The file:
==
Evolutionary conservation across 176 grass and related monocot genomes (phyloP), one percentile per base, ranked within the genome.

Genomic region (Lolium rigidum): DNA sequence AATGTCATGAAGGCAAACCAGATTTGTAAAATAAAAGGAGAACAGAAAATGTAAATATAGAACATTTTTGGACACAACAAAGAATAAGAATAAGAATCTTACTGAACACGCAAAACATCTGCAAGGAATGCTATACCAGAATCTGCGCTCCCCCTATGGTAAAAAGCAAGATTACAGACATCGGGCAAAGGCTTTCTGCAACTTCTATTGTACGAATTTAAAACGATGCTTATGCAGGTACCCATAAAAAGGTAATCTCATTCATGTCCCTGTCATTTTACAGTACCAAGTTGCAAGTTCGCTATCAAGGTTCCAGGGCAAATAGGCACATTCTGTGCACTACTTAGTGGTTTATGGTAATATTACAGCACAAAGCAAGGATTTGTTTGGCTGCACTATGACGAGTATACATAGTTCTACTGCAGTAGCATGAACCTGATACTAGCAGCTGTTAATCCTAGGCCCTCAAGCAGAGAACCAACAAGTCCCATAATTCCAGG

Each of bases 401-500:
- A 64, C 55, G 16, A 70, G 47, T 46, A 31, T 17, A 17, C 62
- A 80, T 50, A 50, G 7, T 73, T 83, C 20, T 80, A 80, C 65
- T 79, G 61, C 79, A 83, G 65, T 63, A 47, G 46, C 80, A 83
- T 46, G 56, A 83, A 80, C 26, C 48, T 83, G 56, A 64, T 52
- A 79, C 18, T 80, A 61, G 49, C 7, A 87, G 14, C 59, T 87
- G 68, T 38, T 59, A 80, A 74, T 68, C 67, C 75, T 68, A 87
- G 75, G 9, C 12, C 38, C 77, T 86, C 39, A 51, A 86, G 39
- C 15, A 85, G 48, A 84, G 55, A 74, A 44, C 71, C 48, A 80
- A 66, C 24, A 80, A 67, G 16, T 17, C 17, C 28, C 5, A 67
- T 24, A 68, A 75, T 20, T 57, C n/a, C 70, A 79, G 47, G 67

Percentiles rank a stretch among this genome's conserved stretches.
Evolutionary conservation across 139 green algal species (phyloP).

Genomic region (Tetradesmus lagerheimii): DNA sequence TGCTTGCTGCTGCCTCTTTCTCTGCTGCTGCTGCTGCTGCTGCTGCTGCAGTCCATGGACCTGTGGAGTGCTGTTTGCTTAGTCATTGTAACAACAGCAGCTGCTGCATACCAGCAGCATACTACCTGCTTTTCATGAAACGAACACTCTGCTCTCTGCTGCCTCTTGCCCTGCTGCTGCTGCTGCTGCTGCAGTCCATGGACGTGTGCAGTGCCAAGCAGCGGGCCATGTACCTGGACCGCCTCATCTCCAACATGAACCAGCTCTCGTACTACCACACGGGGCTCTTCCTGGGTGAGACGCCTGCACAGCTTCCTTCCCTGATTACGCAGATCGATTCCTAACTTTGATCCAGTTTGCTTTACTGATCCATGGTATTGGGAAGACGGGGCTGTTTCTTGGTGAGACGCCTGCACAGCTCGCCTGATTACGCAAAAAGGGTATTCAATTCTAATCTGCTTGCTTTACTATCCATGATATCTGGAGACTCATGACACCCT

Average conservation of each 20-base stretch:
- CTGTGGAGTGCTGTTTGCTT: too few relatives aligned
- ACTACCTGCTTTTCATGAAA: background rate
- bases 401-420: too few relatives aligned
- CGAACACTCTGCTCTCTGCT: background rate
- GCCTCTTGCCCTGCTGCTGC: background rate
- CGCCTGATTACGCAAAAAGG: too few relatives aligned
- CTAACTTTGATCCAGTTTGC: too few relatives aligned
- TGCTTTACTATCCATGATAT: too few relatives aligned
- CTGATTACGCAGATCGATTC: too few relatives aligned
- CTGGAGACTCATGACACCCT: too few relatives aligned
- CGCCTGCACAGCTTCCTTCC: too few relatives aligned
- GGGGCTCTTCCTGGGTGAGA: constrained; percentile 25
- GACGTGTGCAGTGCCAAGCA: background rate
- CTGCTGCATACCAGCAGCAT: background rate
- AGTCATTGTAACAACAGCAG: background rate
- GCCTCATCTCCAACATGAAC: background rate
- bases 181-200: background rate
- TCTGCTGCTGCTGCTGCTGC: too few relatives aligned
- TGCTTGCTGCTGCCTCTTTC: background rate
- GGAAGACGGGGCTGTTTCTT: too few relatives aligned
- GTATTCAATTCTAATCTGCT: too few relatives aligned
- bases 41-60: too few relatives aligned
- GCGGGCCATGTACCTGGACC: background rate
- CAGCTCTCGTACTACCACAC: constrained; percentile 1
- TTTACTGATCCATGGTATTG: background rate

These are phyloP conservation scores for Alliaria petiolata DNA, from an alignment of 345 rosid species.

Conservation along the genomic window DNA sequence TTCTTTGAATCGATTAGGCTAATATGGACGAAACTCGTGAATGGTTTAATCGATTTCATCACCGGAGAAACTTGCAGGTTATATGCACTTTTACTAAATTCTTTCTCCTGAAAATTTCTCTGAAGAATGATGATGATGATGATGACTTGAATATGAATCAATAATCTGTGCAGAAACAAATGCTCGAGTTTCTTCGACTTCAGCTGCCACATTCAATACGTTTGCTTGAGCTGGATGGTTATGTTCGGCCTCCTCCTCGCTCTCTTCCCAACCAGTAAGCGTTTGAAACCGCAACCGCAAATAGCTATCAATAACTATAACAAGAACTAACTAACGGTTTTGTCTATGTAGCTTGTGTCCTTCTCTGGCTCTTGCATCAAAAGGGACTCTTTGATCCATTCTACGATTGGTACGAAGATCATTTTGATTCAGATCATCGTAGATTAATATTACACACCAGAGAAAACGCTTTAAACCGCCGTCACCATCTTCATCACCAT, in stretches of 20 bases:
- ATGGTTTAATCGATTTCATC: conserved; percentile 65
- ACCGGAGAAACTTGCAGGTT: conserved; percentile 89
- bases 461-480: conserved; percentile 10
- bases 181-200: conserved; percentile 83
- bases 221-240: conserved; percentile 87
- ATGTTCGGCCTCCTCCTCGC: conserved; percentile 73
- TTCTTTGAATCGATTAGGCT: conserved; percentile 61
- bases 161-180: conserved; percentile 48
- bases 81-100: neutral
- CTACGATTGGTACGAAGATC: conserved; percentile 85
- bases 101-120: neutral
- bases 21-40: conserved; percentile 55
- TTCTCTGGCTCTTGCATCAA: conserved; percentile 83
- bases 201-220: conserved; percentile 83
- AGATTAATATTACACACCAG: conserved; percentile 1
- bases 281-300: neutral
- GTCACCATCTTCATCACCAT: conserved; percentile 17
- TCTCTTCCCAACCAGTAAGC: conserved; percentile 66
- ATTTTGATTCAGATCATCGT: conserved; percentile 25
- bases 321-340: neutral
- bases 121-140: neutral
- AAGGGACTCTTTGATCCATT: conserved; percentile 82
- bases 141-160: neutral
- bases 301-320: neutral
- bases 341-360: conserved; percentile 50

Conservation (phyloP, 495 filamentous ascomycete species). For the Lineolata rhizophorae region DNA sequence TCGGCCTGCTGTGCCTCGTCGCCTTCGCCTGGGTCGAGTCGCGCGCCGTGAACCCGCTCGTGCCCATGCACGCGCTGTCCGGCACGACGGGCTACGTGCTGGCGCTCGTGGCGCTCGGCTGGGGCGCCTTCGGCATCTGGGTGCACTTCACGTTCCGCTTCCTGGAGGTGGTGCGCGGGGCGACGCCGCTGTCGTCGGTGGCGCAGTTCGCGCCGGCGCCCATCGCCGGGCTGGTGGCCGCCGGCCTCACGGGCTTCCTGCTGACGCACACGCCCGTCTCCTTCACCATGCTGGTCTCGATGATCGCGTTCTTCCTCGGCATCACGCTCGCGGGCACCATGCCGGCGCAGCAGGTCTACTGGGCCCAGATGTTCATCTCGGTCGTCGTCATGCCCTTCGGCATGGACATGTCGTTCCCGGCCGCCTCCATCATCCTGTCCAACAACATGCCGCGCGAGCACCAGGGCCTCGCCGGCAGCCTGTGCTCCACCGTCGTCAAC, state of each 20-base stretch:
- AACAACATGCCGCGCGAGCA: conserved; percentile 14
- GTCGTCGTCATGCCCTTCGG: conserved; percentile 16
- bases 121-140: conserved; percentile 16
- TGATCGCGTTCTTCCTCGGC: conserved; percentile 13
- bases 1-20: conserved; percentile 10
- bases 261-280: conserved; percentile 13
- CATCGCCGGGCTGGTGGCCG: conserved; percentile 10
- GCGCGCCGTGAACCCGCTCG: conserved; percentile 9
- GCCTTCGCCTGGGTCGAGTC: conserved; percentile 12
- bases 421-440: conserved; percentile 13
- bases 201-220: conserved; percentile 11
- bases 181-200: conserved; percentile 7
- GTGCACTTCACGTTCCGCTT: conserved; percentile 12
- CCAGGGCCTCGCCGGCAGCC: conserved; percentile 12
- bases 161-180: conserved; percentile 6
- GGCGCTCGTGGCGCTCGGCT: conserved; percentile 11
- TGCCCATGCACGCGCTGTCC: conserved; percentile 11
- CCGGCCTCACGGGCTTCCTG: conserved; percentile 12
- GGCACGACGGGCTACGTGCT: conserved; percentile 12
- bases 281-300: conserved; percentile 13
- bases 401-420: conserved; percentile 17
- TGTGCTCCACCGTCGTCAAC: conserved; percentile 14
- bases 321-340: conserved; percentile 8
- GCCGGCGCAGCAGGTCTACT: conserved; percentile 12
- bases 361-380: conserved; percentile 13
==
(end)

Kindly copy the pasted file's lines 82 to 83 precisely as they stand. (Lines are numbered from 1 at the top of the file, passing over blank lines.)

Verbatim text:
- bases 181-200: conserved; percentile 7
- GTGCACTTCACGTTCCGCTT: conserved; percentile 12